The US government shut down at midnight after Congress failed to resolve a partisan standoff over immigration and spending.
In a late-night vote, Senate Democrats joined to block a bill that would have kept the government running for another four weeks. A flurry of last-minute negotiations failed to beat the deadline.
Democrats have tried to use the Friday night (US time) funding deadline to win concessions from Republicans, including an extension of an Obama-era program protecting some young immigrants from deportation.
The programme is set to expire in March. Republicans sought more time for talks, but Democrats refused.
The shutdown is only the fourth government closure in a quarter-century. It will only partially curb government operations.
Uniformed service members, health inspectors, and law enforcement officers are set to work without pay.
WHAT THE SHUTDOWN MEANS
The Defense Department said a shutdown would not affect the US military's war in Afghanistan or its operations against Islamist militants in Iraq and Syria. All 1.3 million military personnel on active duty would remain on normal duty status.
Civilian personnel in non-essential operations would be furloughed.
The Justice Department has many essential workers. Under its shutdown contingency plan, about 95,000 of the department's almost 115,000 staff would keep working.
The stock market-policing Securities and Exchange Commission funds itself by collecting fees from the financial industry, but its budget is set by Congress. It has said in the past it would be able to continue operations temporarily in a shutdown.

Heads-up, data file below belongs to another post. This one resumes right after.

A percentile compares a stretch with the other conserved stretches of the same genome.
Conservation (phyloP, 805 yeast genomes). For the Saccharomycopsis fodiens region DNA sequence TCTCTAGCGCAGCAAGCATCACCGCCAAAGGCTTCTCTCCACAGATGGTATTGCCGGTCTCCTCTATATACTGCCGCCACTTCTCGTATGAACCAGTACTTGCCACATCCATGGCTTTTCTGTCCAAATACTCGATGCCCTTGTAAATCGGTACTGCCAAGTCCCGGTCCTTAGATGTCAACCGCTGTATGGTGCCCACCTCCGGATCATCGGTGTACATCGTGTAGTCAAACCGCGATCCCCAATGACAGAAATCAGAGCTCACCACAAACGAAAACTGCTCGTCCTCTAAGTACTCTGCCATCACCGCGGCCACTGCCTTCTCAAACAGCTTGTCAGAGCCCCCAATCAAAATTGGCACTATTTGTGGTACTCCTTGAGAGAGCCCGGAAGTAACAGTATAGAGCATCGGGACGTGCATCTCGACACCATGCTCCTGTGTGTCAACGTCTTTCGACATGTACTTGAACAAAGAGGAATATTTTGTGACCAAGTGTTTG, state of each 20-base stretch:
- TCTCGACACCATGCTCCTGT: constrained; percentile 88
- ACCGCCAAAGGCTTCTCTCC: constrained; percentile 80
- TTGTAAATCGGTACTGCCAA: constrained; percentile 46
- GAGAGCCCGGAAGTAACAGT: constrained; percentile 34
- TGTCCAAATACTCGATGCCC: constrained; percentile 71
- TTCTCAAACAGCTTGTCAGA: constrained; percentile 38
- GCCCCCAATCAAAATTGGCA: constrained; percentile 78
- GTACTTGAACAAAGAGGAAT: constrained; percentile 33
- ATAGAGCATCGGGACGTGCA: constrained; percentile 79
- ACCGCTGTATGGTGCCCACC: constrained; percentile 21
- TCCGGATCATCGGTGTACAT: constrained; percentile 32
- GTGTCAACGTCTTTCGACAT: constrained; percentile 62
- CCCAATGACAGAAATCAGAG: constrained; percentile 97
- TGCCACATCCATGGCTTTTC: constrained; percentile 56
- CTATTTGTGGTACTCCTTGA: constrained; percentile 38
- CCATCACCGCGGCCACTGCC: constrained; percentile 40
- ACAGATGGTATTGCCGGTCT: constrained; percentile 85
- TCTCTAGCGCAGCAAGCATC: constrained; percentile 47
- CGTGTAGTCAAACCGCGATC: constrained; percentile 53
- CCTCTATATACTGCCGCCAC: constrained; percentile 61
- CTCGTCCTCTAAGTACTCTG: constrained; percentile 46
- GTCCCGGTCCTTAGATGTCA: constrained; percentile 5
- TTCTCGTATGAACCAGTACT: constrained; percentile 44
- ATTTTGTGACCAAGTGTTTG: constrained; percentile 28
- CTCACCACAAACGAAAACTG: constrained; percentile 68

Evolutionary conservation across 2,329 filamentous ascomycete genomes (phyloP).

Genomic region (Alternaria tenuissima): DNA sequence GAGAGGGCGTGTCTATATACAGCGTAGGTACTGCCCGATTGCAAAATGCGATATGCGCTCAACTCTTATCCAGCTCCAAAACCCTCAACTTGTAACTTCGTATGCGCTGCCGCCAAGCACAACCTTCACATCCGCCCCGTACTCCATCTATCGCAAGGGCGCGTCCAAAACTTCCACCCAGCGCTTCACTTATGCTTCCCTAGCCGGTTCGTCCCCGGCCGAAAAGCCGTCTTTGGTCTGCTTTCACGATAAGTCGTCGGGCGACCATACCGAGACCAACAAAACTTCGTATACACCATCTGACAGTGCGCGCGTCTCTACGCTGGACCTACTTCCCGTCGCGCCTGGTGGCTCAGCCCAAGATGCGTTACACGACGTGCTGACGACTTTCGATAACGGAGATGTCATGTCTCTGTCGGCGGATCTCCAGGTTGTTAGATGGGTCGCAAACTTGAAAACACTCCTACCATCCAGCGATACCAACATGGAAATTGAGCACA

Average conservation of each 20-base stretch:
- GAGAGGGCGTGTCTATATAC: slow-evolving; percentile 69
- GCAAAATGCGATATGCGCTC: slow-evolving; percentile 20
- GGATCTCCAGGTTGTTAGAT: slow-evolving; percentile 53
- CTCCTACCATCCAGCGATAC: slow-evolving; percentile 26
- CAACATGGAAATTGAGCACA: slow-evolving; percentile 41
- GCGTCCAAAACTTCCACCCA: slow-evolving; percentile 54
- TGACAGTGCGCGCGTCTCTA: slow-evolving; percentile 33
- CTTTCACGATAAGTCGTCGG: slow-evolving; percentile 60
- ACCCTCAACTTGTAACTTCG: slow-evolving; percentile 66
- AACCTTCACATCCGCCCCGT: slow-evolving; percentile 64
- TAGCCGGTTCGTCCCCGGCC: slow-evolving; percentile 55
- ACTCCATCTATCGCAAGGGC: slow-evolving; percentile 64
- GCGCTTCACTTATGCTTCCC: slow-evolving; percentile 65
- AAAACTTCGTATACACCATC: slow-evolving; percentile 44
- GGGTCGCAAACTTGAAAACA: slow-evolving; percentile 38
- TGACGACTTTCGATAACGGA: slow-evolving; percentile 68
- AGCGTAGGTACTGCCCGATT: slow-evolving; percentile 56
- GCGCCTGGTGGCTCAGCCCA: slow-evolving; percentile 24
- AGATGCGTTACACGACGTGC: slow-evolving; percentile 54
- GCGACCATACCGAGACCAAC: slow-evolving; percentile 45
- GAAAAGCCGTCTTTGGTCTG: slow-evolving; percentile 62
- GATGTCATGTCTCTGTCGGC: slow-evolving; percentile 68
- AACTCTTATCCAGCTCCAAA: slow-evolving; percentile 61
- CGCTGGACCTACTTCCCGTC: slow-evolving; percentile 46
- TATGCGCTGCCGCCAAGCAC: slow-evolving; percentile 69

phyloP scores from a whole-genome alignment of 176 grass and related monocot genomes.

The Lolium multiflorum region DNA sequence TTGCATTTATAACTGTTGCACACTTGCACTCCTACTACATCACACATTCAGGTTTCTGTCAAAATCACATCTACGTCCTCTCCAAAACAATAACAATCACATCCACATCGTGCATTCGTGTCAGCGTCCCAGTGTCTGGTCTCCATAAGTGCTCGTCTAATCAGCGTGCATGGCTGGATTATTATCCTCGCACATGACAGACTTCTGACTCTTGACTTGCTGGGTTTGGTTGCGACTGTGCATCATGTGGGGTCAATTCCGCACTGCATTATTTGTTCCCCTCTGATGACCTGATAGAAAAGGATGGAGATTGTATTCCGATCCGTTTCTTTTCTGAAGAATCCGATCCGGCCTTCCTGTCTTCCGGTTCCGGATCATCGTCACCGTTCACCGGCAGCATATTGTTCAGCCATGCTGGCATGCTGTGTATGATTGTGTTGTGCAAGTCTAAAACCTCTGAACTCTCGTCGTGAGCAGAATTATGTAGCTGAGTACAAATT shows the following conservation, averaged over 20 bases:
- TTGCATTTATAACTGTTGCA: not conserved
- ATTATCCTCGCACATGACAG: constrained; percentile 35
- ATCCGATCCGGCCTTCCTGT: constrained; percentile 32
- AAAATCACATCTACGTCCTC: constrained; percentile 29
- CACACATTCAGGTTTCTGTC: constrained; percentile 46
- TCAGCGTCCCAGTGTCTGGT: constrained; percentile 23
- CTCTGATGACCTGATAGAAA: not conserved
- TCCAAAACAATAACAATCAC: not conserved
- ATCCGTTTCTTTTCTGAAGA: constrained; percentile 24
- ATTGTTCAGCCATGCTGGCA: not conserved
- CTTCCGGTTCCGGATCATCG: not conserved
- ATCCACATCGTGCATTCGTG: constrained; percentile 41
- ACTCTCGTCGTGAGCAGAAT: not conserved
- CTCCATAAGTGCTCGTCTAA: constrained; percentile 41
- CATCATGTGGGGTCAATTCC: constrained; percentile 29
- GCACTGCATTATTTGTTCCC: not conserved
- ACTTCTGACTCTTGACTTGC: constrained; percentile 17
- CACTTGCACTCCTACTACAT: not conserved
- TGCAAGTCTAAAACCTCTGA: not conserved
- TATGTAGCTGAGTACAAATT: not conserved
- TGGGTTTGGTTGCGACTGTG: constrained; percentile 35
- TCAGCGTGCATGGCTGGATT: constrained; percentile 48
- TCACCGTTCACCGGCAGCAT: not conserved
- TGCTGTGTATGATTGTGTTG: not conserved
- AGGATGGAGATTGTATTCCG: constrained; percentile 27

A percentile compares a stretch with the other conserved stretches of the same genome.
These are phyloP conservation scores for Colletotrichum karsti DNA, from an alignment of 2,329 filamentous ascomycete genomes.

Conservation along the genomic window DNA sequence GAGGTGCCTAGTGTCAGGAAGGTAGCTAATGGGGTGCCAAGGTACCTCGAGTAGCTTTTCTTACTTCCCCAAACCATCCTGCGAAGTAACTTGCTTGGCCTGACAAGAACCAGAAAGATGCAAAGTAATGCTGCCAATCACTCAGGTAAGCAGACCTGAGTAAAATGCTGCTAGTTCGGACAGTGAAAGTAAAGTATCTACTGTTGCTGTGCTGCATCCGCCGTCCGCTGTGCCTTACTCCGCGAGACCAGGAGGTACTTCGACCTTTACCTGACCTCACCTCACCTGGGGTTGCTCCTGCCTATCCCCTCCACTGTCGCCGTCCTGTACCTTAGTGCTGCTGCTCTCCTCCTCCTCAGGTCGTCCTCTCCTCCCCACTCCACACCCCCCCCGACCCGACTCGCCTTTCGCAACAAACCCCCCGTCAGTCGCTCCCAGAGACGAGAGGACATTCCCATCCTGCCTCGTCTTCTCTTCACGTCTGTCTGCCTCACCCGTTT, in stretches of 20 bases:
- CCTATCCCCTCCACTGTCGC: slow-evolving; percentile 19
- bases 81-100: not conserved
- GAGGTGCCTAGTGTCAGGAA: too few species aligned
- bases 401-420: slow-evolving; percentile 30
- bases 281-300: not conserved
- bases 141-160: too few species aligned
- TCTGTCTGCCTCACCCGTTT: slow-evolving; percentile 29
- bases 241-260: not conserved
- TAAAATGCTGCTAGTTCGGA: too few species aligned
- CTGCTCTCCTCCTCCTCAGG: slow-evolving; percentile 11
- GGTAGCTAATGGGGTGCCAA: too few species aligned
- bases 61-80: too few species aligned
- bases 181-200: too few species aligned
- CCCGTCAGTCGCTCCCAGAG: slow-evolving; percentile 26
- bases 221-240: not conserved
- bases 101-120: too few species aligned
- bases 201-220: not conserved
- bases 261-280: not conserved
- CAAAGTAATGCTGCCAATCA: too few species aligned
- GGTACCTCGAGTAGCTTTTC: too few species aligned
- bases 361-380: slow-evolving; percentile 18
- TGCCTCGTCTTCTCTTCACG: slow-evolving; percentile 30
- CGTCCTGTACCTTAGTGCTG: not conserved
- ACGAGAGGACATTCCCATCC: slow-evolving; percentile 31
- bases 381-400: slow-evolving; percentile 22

More than 1000 of the 1715 staff at the White House would be furloughed, the Trump administration said on Friday. The president would be provided with enough support to carry out his constitutional duties, including staff needed for a planned trip to the World Economic Forum in Davos, Switzerland, administration officials said.
The Trump administration plans to keep national parks open with rangers and security guards on duty.
The Internal Revenue Service furloughed 90 per cent of its staff in 2013, the liberal Center for American Progress said. About $4 billion in tax refunds were delayed as a result, according to the Office of Management and Budget (OMB).
Deliveries would continue as usual because the US Postal Service receives no tax dollars for day-to-day operations.
Air and rail travellers did not feel a big impact in 2013 because security officers and air traffic controllers remained at work. Passport processing continued with some delays.
The Administrative Office of the US Courts has said federal courts, including the Supreme Court, could continue to operate normally for about three weeks without additional funding.
In 2013, the Medicare health insurance program for the elderly continued largely without disruption.
Social Security and disability cheques were issued in 2013 with no change in payment dates and field offices remained open but offered limited services. There were delays in the review process for new applicants.